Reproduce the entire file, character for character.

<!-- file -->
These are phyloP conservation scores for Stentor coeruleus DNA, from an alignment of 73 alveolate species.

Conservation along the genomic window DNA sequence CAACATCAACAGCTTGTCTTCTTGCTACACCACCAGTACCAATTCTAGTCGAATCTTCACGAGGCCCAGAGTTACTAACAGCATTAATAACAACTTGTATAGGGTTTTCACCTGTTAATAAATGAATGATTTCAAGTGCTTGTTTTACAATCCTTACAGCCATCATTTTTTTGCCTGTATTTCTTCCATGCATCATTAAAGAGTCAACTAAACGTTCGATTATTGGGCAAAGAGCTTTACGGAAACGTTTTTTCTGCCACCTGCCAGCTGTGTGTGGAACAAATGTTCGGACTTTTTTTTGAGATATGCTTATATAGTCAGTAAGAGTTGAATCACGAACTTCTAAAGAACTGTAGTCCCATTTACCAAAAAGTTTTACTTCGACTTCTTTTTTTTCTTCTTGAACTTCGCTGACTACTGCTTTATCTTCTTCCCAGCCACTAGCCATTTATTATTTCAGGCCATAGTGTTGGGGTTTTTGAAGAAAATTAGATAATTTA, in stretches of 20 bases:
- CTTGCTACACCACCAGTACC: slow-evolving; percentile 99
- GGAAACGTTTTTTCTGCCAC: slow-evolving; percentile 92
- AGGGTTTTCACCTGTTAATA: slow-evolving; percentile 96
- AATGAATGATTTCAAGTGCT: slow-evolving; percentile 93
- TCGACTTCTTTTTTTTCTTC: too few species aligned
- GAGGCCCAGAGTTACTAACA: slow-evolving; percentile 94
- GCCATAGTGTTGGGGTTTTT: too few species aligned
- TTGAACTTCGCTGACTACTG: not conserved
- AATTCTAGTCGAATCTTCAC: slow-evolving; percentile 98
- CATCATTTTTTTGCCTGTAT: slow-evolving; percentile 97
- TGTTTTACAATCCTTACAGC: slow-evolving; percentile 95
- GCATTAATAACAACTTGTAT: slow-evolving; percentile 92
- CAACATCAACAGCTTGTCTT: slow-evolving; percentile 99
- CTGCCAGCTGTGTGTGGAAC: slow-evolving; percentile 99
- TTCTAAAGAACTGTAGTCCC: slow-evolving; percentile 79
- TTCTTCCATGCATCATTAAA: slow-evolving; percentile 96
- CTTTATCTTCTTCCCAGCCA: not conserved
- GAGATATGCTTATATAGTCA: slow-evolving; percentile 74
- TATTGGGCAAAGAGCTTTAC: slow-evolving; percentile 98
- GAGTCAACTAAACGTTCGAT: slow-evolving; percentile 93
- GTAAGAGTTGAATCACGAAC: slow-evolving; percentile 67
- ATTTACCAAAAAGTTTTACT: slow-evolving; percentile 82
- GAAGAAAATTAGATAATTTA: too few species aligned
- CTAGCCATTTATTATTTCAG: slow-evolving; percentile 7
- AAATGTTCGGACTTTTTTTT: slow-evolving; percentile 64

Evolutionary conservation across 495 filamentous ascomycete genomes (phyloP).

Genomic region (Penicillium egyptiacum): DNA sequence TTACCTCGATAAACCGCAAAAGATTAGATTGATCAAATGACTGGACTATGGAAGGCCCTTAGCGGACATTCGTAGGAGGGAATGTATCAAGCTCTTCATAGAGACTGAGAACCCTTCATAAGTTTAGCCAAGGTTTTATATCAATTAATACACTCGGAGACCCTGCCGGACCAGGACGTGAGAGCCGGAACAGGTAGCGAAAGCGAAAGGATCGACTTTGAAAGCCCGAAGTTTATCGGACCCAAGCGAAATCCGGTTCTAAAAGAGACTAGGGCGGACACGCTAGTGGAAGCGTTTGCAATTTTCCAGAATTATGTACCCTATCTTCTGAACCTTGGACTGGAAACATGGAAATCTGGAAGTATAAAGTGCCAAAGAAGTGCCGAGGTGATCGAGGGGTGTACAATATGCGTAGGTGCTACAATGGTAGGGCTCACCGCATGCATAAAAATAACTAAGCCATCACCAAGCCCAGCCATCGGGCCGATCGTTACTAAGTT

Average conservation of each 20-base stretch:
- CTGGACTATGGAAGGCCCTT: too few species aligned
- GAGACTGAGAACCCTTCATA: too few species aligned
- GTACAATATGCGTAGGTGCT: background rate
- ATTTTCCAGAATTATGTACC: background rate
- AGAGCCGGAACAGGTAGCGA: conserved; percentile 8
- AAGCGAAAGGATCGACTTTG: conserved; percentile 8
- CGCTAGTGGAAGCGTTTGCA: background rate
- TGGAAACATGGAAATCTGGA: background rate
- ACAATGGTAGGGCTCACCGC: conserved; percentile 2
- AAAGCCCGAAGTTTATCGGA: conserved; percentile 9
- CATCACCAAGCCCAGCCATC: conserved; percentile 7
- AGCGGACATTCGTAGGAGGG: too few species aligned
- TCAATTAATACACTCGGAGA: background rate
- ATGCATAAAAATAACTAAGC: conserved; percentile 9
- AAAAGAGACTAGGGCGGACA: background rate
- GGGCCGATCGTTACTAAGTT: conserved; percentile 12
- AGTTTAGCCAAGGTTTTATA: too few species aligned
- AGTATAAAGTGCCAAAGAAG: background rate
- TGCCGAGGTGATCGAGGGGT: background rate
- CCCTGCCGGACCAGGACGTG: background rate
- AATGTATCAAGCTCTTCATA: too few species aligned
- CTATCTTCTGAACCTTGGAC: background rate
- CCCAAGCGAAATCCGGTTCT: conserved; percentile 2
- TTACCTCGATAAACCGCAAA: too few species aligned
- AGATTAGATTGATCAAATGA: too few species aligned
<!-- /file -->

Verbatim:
These are phyloP conservation scores for Stentor coeruleus DNA, from an alignment of 73 alveolate species.

Conservation along the genomic window DNA sequence CAACATCAACAGCTTGTCTTCTTGCTACACCACCAGTACCAATTCTAGTCGAATCTTCACGAGGCCCAGAGTTACTAACAGCATTAATAACAACTTGTATAGGGTTTTCACCTGTTAATAAATGAATGATTTCAAGTGCTTGTTTTACAATCCTTACAGCCATCATTTTTTTGCCTGTATTTCTTCCATGCATCATTAAAGAGTCAACTAAACGTTCGATTATTGGGCAAAGAGCTTTACGGAAACGTTTTTTCTGCCACCTGCCAGCTGTGTGTGGAACAAATGTTCGGACTTTTTTTTGAGATATGCTTATATAGTCAGTAAGAGTTGAATCACGAACTTCTAAAGAACTGTAGTCCCATTTACCAAAAAGTTTTACTTCGACTTCTTTTTTTTCTTCTTGAACTTCGCTGACTACTGCTTTATCTTCTTCCCAGCCACTAGCCATTTATTATTTCAGGCCATAGTGTTGGGGTTTTTGAAGAAAATTAGATAATTTA, in stretches of 20 bases:
- CTTGCTACACCACCAGTACC: slow-evolving; percentile 99
- GGAAACGTTTTTTCTGCCAC: slow-evolving; percentile 92
- AGGGTTTTCACCTGTTAATA: slow-evolving; percentile 96
- AATGAATGATTTCAAGTGCT: slow-evolving; percentile 93
- TCGACTTCTTTTTTTTCTTC: too few species aligned
- GAGGCCCAGAGTTACTAACA: slow-evolving; percentile 94
- GCCATAGTGTTGGGGTTTTT: too few species aligned
- TTGAACTTCGCTGACTACTG: not conserved
- AATTCTAGTCGAATCTTCAC: slow-evolving; percentile 98
- CATCATTTTTTTGCCTGTAT: slow-evolving; percentile 97
- TGTTTTACAATCCTTACAGC: slow-evolving; percentile 95
- GCATTAATAACAACTTGTAT: slow-evolving; percentile 92
- CAACATCAACAGCTTGTCTT: slow-evolving; percentile 99
- CTGCCAGCTGTGTGTGGAAC: slow-evolving; percentile 99
- TTCTAAAGAACTGTAGTCCC: slow-evolving; percentile 79
- TTCTTCCATGCATCATTAAA: slow-evolving; percentile 96
- CTTTATCTTCTTCCCAGCCA: not conserved
- GAGATATGCTTATATAGTCA: slow-evolving; percentile 74
- TATTGGGCAAAGAGCTTTAC: slow-evolving; percentile 98
- GAGTCAACTAAACGTTCGAT: slow-evolving; percentile 93
- GTAAGAGTTGAATCACGAAC: slow-evolving; percentile 67
- ATTTACCAAAAAGTTTTACT: slow-evolving; percentile 82
- GAAGAAAATTAGATAATTTA: too few species aligned
- CTAGCCATTTATTATTTCAG: slow-evolving; percentile 7
- AAATGTTCGGACTTTTTTTT: slow-evolving; percentile 64

Evolutionary conservation across 495 filamentous ascomycete genomes (phyloP).

Genomic region (Penicillium egyptiacum): DNA sequence TTACCTCGATAAACCGCAAAAGATTAGATTGATCAAATGACTGGACTATGGAAGGCCCTTAGCGGACATTCGTAGGAGGGAATGTATCAAGCTCTTCATAGAGACTGAGAACCCTTCATAAGTTTAGCCAAGGTTTTATATCAATTAATACACTCGGAGACCCTGCCGGACCAGGACGTGAGAGCCGGAACAGGTAGCGAAAGCGAAAGGATCGACTTTGAAAGCCCGAAGTTTATCGGACCCAAGCGAAATCCGGTTCTAAAAGAGACTAGGGCGGACACGCTAGTGGAAGCGTTTGCAATTTTCCAGAATTATGTACCCTATCTTCTGAACCTTGGACTGGAAACATGGAAATCTGGAAGTATAAAGTGCCAAAGAAGTGCCGAGGTGATCGAGGGGTGTACAATATGCGTAGGTGCTACAATGGTAGGGCTCACCGCATGCATAAAAATAACTAAGCCATCACCAAGCCCAGCCATCGGGCCGATCGTTACTAAGTT

Average conservation of each 20-base stretch:
- CTGGACTATGGAAGGCCCTT: too few species aligned
- GAGACTGAGAACCCTTCATA: too few species aligned
- GTACAATATGCGTAGGTGCT: background rate
- ATTTTCCAGAATTATGTACC: background rate
- AGAGCCGGAACAGGTAGCGA: conserved; percentile 8
- AAGCGAAAGGATCGACTTTG: conserved; percentile 8
- CGCTAGTGGAAGCGTTTGCA: background rate
- TGGAAACATGGAAATCTGGA: background rate
- ACAATGGTAGGGCTCACCGC: conserved; percentile 2
- AAAGCCCGAAGTTTATCGGA: conserved; percentile 9
- CATCACCAAGCCCAGCCATC: conserved; percentile 7
- AGCGGACATTCGTAGGAGGG: too few species aligned
- TCAATTAATACACTCGGAGA: background rate
- ATGCATAAAAATAACTAAGC: conserved; percentile 9
- AAAAGAGACTAGGGCGGACA: background rate
- GGGCCGATCGTTACTAAGTT: conserved; percentile 12
- AGTTTAGCCAAGGTTTTATA: too few species aligned
- AGTATAAAGTGCCAAAGAAG: background rate
- TGCCGAGGTGATCGAGGGGT: background rate
- CCCTGCCGGACCAGGACGTG: background rate
- AATGTATCAAGCTCTTCATA: too few species aligned
- CTATCTTCTGAACCTTGGAC: background rate
- CCCAAGCGAAATCCGGTTCT: conserved; percentile 2
- TTACCTCGATAAACCGCAAA: too few species aligned
- AGATTAGATTGATCAAATGA: too few species aligned